from The American Heritage® Dictionary of the English Language, 4th Edition
- adj. Severe or stern in disposition or appearance; somber and grave: the austere figure of a Puritan minister.
- adj. Strict or severe in discipline; ascetic: a desert nomad's austere life. See Synonyms at severe.
- adj. Having no adornment or ornamentation; bare: an austere style.
from Wiktionary, Creative Commons Attribution/Share-Alike License
- adj. Grim or severe in manner or appearance
- adj. Lacking trivial decoration; not extravagant or gaudy
from the GNU version of the Collaborative International Dictionary of English
- Sour and astringent; rough to the state; having acerbity
- Severe in modes of judging, or living, or acting; rigid; rigorous; stern.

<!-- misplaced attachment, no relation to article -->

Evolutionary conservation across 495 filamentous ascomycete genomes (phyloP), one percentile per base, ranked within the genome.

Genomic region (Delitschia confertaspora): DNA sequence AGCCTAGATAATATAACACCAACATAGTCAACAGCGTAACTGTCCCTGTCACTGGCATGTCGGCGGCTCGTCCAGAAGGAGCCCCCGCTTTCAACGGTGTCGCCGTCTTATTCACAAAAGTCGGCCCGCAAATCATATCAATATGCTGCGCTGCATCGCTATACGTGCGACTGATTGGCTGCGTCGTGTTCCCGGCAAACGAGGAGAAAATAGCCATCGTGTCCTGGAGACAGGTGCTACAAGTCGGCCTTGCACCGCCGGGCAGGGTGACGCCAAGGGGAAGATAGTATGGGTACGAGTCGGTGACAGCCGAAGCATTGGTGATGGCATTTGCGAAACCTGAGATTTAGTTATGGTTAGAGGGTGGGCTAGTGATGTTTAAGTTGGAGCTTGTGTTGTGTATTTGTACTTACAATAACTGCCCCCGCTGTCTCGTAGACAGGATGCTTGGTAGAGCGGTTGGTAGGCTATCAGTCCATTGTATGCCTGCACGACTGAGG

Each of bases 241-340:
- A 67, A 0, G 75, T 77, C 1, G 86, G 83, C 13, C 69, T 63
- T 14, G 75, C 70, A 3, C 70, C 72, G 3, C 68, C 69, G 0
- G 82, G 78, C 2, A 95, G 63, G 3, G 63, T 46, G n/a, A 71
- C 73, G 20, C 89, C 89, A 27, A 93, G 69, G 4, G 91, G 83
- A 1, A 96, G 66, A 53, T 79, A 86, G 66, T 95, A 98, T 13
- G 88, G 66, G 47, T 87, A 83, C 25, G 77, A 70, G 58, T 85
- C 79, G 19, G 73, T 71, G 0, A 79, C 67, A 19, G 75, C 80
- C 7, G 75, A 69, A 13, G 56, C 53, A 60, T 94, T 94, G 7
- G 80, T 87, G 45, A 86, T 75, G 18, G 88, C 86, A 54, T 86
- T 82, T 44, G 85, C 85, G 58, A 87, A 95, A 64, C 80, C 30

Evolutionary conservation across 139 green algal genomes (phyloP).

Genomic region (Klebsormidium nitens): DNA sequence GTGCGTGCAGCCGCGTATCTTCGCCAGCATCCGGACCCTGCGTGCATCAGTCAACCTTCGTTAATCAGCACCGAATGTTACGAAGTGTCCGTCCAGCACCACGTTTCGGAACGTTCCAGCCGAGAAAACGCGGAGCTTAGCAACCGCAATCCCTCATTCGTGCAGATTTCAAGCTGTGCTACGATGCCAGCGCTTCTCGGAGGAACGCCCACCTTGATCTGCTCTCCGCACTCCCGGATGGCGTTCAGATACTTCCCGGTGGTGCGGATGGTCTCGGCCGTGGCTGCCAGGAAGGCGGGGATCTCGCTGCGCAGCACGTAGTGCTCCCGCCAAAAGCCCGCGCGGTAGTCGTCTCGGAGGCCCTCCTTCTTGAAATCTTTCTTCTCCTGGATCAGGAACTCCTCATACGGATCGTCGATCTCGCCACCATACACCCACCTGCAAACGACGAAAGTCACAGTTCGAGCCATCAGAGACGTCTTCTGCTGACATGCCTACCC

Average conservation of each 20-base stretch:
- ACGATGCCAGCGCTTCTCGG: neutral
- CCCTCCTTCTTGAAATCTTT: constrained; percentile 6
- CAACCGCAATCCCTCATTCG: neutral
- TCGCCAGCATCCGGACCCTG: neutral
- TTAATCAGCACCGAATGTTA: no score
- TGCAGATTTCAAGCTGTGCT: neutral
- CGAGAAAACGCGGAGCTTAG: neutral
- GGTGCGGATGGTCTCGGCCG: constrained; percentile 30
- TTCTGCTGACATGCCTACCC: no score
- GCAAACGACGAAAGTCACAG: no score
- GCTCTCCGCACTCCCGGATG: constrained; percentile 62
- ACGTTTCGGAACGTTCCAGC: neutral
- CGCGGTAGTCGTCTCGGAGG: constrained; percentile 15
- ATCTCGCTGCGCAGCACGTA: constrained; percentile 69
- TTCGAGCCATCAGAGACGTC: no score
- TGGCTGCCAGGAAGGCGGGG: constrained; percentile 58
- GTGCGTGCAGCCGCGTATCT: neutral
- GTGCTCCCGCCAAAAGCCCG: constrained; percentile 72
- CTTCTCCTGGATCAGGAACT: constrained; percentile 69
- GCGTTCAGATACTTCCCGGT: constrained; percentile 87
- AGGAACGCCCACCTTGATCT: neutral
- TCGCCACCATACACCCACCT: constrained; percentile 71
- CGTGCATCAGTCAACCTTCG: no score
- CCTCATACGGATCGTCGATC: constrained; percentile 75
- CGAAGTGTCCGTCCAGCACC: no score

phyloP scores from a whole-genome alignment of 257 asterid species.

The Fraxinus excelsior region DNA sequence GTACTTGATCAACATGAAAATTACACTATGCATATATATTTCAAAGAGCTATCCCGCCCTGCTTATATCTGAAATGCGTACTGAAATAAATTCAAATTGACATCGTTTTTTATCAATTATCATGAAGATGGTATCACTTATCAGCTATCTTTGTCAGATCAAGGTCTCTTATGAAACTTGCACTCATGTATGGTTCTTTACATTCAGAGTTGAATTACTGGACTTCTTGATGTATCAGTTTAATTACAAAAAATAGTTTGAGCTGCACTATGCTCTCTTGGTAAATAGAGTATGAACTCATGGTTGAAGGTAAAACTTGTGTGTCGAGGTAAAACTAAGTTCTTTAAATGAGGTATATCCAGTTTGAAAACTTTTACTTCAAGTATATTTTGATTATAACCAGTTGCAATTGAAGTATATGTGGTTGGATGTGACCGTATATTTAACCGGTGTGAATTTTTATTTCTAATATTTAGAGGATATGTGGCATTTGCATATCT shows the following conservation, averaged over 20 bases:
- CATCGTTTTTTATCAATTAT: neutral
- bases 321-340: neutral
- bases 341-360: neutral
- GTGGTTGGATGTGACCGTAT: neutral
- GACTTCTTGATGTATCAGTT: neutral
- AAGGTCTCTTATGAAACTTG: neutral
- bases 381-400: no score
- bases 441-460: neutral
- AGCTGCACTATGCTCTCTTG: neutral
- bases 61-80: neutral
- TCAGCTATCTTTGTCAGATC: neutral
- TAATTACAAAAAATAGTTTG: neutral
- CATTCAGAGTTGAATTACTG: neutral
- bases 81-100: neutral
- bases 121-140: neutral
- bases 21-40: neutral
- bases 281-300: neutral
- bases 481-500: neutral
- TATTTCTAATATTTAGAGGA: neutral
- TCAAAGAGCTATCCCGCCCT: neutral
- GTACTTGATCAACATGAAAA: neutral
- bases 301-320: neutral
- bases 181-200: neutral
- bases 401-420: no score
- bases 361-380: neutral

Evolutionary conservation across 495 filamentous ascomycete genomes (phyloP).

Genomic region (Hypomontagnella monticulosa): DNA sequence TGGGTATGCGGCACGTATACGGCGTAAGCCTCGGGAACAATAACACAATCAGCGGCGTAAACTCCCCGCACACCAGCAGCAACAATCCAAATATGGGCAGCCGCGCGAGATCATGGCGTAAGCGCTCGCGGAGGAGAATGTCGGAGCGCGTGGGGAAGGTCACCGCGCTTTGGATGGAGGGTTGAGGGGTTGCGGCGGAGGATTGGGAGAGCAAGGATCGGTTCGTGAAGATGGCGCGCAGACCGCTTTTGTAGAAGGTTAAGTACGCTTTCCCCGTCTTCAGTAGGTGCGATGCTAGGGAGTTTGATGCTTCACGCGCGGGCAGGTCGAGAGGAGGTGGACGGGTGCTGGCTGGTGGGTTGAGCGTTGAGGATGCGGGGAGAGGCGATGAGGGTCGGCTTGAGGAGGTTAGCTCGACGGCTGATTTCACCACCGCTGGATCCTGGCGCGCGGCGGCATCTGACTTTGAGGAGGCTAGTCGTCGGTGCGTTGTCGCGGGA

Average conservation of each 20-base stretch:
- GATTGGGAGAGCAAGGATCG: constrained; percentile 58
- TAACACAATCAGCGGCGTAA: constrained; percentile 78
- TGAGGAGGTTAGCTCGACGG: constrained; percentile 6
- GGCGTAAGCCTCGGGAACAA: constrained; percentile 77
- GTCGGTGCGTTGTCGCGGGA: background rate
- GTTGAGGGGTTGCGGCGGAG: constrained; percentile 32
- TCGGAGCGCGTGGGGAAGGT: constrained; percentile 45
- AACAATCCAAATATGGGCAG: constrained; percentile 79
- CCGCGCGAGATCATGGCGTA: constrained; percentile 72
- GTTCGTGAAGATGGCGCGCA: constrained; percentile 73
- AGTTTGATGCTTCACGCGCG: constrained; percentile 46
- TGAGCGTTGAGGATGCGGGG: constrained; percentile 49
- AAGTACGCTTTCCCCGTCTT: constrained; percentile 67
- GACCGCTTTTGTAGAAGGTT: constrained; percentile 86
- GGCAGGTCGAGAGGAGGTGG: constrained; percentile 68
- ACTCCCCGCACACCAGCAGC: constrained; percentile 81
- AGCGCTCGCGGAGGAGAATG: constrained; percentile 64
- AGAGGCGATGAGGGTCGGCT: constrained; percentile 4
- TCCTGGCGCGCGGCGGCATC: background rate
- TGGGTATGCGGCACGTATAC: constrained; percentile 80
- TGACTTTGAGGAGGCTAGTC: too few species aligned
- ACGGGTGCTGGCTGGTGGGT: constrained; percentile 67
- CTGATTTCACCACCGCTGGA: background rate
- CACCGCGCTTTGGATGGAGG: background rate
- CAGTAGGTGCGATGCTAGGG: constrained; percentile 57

- Unadorned; unembellished; severely simple.
from The Century Dictionary and Cyclopedia
- Sour; harsh; rough to the taste: applied to things: as, austere fruit or wine; “sloes austere,”
- Severe; harsh; rigid; rigorous; stern: applied to persons and things: as, an austere master; an austere look.
- Grave; sober; serious: as, austere deportment.
- Severely simple; unadorned.
from WordNet 3.0 Copyright 2006 by Princeton University. All rights reserved.
- adj. severely simple
- adj. practicing great self-denial
- adj. of a stern or strict bearing or demeanor; forbidding in aspect
Middle English, from Old French, from Latin austērus, from Greek austēros.(American Heritage® Dictionary of the English Language, Fourth Edition)
From Old French austere, from Latin austērus ("dry, harsh, sour, tart"), from Ancient Greek αὐστηρός (austēros, "bitter, harsh"), having the specific meaning "making the tongue dry" (originally used of fruits, wines), related to αὔω (auō, "to singe"), αὖος (auos, "dry"). (Wiktionary)